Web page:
The downside of all this is the cost. The going price for a decent Old Master flower painting these days is more than I earn a year.

So what's the alternative? Well, consider the beautiful orchid prints here.

Each is an illustration by John Nugent Fitch (1840-1927), the botanical illustrator and lithographer famous for his "Orchid Album" first published in 1882.

Fitch was the nephew of the great botanical illustrator Walter Hood Fitch who between 1834-77 drew more than 2,700 plates for Curtis's Botanical Magazine.

Nugent Fitch took up the task for many years after his uncle's retirement in 1878.

Curtis's Botanical Magazine has been published continuously since 1787 and is now published for the Royal Botanical Gardens at Kew.

William Curtis (1746-1799) was a trained pharmacist living in London. He was fascinated by the study of flora and insects and maintained a large garden where he grew beautiful exotic plants.

A large number of the prints found on the market today were published by Curtis and bear his address at St. George Crescent. They start at around £100 apiece

Another name to watch out for is Doctor Robert Thornton who inherited the family fortune and spent every penny of it in publishing a book of engraved illustrations of flowers.

In the end, it bankrupted him. Thornton even organised a lottery with copies of the book as prizes.

Sadly, the gamble did not pay off. Insufficient tickets were sold, leaving Thornton even further in the red and "was forever after a beggared man" to quote one contemporary report of the catastrophe.

Today, a copy of the complete book is priced in the realms of Old Masters, but single prints occasionally come on to the auction market and change hands for £2,000 to £3,000 apiece.

Thornton's interest in botany and natural history started as a boy. He kept a small botanic garden and an aviary and incurred his grandmother's wrath for spending his time catching insects and butterflies in her garden instead of minding his studies.

The idea for his flower engravings was formulated while at university. It would be a masterwork in many volumes that would surpass all others. His inheritance would fund it.

Grandly, he called it The Temple of Flora and no expense would be spared on the "botanical work of national importance".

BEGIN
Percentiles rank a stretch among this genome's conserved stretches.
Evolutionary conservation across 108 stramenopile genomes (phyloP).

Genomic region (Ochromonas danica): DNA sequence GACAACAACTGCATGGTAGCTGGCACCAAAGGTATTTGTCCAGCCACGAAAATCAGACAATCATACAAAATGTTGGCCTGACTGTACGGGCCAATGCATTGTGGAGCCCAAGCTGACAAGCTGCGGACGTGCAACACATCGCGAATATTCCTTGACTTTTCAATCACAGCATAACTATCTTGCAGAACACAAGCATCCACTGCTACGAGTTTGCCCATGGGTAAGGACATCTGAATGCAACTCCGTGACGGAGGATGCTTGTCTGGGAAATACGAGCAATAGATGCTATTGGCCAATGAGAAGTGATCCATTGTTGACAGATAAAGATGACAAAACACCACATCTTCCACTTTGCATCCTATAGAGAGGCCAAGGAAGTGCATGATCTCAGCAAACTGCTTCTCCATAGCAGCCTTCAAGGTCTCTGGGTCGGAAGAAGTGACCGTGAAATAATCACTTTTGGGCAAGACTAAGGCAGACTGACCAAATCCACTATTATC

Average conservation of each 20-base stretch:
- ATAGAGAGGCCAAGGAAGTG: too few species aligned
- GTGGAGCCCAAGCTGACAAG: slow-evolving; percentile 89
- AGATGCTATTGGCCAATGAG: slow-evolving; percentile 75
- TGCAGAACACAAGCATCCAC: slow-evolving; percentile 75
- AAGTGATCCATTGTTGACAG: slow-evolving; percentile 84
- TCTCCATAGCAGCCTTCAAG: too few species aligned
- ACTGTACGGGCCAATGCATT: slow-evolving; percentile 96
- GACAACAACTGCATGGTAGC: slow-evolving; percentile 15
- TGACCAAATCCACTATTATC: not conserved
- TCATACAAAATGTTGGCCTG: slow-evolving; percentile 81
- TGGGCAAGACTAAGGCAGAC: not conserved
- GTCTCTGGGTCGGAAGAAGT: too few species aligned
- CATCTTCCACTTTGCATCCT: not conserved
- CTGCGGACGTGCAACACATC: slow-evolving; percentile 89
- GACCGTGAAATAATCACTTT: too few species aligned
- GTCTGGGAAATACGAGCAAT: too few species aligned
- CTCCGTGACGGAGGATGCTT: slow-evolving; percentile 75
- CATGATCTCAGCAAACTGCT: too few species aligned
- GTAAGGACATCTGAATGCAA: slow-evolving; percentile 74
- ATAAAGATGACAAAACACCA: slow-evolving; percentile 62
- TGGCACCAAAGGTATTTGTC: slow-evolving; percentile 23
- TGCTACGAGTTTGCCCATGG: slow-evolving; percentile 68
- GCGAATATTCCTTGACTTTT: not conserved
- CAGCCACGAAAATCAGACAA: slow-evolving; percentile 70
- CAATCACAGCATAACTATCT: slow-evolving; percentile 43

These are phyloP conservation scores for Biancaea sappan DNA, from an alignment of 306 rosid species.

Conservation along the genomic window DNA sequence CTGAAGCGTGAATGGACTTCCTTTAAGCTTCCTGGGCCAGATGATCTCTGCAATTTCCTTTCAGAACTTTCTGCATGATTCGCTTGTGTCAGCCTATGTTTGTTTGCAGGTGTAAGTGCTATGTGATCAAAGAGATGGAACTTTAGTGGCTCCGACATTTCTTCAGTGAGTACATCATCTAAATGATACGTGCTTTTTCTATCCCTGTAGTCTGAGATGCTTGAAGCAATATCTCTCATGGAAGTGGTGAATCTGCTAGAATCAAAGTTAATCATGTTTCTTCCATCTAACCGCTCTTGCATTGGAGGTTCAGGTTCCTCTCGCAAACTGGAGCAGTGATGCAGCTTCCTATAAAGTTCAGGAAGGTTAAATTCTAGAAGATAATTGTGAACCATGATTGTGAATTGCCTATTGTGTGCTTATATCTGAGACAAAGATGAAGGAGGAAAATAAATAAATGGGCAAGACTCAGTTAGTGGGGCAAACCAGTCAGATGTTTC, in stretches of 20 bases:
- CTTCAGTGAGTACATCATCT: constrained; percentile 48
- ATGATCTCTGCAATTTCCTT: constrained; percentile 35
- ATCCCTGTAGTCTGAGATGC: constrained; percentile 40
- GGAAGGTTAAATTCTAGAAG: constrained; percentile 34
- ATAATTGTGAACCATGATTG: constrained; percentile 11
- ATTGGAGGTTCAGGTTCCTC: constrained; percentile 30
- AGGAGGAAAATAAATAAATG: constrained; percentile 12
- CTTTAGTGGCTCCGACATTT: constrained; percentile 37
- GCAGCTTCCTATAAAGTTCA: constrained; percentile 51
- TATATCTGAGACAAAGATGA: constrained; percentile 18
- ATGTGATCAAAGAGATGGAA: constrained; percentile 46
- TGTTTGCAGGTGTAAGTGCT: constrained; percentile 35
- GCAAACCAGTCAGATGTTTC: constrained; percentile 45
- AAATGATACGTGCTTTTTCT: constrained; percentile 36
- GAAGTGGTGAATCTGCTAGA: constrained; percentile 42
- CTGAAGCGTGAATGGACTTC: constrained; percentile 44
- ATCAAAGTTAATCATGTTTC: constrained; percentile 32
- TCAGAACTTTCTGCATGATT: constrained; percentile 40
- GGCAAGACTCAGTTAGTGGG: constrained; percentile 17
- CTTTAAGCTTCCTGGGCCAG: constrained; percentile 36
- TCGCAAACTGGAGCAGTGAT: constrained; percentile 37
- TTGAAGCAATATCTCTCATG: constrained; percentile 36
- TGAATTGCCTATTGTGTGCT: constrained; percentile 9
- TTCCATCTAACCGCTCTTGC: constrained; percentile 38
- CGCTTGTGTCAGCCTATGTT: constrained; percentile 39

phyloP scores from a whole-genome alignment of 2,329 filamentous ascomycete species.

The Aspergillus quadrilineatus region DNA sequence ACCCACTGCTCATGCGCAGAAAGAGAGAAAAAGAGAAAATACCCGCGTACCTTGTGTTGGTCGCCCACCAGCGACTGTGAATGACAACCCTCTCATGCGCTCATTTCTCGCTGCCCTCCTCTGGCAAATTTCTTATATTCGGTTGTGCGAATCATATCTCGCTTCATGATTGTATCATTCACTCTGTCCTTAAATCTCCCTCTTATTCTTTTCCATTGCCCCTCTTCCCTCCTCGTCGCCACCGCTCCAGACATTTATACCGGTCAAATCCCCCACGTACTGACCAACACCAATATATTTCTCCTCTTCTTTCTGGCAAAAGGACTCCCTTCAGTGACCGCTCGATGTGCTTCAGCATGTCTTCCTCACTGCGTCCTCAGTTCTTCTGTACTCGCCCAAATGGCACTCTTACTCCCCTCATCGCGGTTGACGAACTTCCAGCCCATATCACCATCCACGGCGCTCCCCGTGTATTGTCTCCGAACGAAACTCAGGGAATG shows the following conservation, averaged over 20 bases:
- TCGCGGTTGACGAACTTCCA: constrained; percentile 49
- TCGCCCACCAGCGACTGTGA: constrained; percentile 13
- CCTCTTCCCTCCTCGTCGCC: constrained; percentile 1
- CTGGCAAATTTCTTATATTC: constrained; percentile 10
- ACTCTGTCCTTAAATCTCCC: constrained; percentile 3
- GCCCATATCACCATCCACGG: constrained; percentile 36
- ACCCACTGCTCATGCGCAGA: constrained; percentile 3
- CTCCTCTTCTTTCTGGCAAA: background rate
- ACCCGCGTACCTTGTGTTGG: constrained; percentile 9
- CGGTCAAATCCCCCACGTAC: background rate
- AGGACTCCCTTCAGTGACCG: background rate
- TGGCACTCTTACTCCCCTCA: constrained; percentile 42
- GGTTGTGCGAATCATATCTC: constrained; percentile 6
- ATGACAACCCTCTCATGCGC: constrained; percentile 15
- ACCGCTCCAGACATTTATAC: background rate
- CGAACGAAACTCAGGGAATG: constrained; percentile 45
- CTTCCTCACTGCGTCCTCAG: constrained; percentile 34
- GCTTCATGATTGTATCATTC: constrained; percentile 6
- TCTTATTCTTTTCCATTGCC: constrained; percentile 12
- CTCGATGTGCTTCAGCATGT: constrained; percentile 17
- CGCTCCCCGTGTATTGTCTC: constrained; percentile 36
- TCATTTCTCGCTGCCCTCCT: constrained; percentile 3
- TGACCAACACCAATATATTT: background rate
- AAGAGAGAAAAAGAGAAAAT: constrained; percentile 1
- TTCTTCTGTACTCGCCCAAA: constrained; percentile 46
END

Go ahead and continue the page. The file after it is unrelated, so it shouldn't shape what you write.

Thornton commissioned paintings of the plants from leading botanical artists of the day and the most capable engravers to produce the plates.

Each measured 23 inches by 18 inches and were much acclaimed for their dramatic representation of the flowers in romantic landscapes.

It was a truly important work. Not only was it the first to depict the flowers in their natural surroundings, but the idea of printing them in colour was uncommon at this date and exceptionally expensive.

Thornton's fixation with detail and thoroughness led to many expensive alterations and changes in the search for perfection for each plate.
In some cases more than one plate was engraved and others were engraved first in aquatint and then in mezzotint.

By the time Temple of Flora was published, Britain was at war with Napoleon and the government raised taxes to pay for it, making money tight among Thornton's likely customers. Few copies of the book were sold.

Faced with mounting debt and disappointing sales, he successfully petitioned George III for royal assent to an Act enabling him to dispose of his collection of paintings, drawings and engravings to recover some of his expenses "by way of Chance".

The draw was made on May 6, 1813 but it was a flop and Thornton went home a broken man. He died in his London home in 1837, leaving so little property there was no point in him making a will.

Pictures show above:
A magnificent oil on panel by Jan van Huysum, dated circa 1730. His paintings inspired generations of artists but cost today more than I earn a year

Orchid prints by John Nugent Fitch and worth £100-200 each